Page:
CORBA::ORB::resolve_initial_referencesfor non-locality constrained objects. The service also introduces the
corbanameIOR formats, which can be used to bootstrap services not available at ORB installation time.
This document presents an overview of how the above mentioned features are implemented in TAO and addresses some common questions.
The following is the order of mechanisms checked by
for locating a service:
The following diagram illustrates the order in which these various components interact.
Examples of use are:
-ORBInitRef NameService=IOR:0002342344AB345 ...
This mechanism allows an ORB to be configured with new initial
service Object IDs that were not defined when the ORB was
installed. The ObjectURL can be any of the URL schemes supported
-ORBDefaultInitRefrequires a URL that, after appending a slash '/' and a stringified object key, forms a new URL to identify an initial object reference.
A call to
resolve_initial_references ("NameService") with this
argument results in a new multiple profile URL equivalent to the following:
The URL is passed to
CORBA::ORB::string_to_object to obtain the
initial reference for the service.
corbaloc:format IORs. These are user-friendly multiple end-point IORs. For example -
Each of the endpoints can use any transport protocols ex: iiop, rir. The corbaloc:rir URL is defined to allow access to the ORB's configured initial references through an URL. Each of the end-points is converted into a Profile. These profiles are used to construct the Multiple Profile Object. This object is then used to construct the Object Reference.
The object references constructed using this format have a 'SimpleKey' in the Object Key field of the IOR. The server side ORB intercepts the incoming request, recognizes the Simple Key and looks up a table to get the complete IOR. It then raises a LOCATION_FORWARD or an OBJECT_NOT_EXIST exception to forward/fail the request depending on if a mapping for the given simple key exists.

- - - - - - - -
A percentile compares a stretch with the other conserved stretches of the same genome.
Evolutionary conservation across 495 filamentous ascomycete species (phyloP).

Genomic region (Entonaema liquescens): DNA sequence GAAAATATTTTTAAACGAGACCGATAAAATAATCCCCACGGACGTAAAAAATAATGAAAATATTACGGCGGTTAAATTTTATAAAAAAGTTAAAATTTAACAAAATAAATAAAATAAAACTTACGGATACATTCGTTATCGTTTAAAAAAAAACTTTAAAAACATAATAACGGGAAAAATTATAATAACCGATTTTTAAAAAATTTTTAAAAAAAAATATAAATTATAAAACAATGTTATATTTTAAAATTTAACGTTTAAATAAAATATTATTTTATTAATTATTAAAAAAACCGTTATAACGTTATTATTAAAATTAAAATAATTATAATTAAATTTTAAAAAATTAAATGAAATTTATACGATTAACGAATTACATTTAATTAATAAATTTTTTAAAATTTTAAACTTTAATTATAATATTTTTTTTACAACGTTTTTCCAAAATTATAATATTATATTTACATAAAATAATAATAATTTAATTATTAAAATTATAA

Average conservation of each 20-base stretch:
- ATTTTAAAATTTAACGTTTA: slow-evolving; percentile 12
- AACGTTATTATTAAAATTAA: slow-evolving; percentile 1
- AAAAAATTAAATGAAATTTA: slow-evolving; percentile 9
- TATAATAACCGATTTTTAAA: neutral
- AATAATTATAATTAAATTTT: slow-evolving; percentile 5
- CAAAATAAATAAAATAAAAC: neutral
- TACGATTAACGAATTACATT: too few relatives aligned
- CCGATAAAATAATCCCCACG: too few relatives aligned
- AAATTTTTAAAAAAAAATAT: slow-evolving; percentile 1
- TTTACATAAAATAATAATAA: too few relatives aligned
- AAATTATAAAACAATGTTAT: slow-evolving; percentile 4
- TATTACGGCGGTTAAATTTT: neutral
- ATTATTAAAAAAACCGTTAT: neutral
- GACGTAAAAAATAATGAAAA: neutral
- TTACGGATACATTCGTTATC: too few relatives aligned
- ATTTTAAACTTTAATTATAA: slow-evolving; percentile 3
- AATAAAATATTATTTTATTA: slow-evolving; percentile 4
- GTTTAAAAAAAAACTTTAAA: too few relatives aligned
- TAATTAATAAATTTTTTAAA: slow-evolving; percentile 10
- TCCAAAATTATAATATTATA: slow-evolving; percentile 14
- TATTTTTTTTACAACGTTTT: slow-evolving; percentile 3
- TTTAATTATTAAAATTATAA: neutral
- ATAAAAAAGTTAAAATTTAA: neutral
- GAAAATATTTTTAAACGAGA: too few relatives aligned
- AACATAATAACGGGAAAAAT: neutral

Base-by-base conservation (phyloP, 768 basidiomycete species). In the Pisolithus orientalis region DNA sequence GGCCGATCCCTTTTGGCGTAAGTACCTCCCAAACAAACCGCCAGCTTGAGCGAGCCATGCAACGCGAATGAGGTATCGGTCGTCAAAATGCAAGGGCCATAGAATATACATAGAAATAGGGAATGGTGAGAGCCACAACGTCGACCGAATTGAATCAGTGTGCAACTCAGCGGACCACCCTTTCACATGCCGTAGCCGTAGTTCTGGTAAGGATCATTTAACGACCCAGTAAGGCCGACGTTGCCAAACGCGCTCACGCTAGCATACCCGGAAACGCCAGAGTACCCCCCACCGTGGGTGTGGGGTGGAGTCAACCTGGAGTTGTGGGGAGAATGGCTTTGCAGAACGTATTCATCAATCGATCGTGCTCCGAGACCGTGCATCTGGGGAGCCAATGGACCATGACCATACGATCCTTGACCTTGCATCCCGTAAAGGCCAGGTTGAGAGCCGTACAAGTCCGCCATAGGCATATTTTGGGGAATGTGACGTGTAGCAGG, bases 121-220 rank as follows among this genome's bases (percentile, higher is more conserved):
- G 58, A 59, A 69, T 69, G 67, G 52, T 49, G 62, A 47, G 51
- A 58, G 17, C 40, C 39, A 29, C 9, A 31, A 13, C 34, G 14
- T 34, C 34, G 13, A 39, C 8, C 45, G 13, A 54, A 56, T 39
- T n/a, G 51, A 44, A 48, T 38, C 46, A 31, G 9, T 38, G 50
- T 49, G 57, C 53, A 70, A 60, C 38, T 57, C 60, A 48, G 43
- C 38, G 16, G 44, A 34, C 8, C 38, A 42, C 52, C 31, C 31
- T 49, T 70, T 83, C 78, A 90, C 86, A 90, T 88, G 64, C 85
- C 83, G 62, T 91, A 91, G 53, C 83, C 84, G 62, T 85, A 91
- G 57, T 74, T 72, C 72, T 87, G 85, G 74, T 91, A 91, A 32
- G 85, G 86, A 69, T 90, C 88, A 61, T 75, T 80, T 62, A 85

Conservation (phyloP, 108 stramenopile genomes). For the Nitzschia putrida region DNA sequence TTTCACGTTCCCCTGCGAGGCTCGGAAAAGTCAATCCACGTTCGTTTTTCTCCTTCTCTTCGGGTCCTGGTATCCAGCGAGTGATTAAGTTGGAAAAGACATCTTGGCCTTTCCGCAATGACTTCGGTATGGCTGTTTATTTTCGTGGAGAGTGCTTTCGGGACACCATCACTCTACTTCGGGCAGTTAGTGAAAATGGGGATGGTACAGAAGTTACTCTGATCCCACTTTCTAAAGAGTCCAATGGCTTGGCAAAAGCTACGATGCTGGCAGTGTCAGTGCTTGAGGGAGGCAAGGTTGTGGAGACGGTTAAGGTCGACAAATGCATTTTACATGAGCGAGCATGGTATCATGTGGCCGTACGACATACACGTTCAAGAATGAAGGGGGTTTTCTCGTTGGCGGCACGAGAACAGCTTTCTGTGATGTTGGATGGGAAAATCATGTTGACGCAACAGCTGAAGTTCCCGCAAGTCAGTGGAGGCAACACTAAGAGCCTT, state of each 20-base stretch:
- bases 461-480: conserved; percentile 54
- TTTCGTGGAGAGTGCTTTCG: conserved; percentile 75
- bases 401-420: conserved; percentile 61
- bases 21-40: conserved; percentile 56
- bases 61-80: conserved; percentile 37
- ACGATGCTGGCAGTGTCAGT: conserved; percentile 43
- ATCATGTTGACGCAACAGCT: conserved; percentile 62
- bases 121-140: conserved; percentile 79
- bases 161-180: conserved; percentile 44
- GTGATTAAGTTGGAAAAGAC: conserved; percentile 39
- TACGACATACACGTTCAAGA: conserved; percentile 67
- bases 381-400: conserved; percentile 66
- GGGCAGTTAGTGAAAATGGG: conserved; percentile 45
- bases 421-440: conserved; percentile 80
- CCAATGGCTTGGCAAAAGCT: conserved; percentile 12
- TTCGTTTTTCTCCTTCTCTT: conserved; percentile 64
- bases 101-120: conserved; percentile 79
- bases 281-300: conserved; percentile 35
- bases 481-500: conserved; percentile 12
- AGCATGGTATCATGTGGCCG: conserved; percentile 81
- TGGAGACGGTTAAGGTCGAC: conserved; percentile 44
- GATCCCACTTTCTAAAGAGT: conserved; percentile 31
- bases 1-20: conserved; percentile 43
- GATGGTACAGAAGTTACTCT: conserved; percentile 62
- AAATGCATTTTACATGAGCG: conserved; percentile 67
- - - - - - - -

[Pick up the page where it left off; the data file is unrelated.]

All default TAO Object keys are preceded by a special sequence of octets ^t^a^o/0. This is taken care of by the POA when it generates the Object key for the IOR. The sequence is useful for the ORB to distinguish a simple key from the usual TAO object key.
The corbaloc::iiop URL also supports the IPv6 decimal address for the host field using the same format as for IIOP endpoint definitions:
TAO only supports IPv6 endpoints in GIOP/IIOP >= 1.2.
Since the CORBA spec requires (and such is implemented in TAO) that
by default when no version is specified the version will be 1.0 the
version has been explicitly set or not the result is that for
corbalocs the version needs to be explicitly set.
If not set the corbaloc parser will report an error for encountering an unresolvable hostname.
The key name used in a corbaloc string may be a stringified object ID associated with some POA, or it might be a human-readable hint to be used to look up the fully qualified object reference.
Stringified ObjectIds are most easily generated by using the
-ORBObjRefStyle url command line option. However, these are quite cumbersome to work with For example:
The advantage to using such strings is that server applications need no modifications in order to use such IORs. The disadvantage is that there is no way to attach tagged components to profiles presented as corbaloc strings.
Server applications can get around both of the problem of the unwieldy stringified object ID and the lack of tagged components by using the IOR_Table service. The IORTable service is used inside server applications to associate object key strings with full IORs.
Programs wishing to use the IOR Table must do the following.
CORBA::Object_var table_object = orb->resolve_initial_references ("IORTable"); IORTable::Table_var adapter = IORTable::Table::_narrow (table_object.in ());
CORBA::String_var ior = orb->object_to_string(myobjref.in()); adapter->bind ("MyObj", ior.in());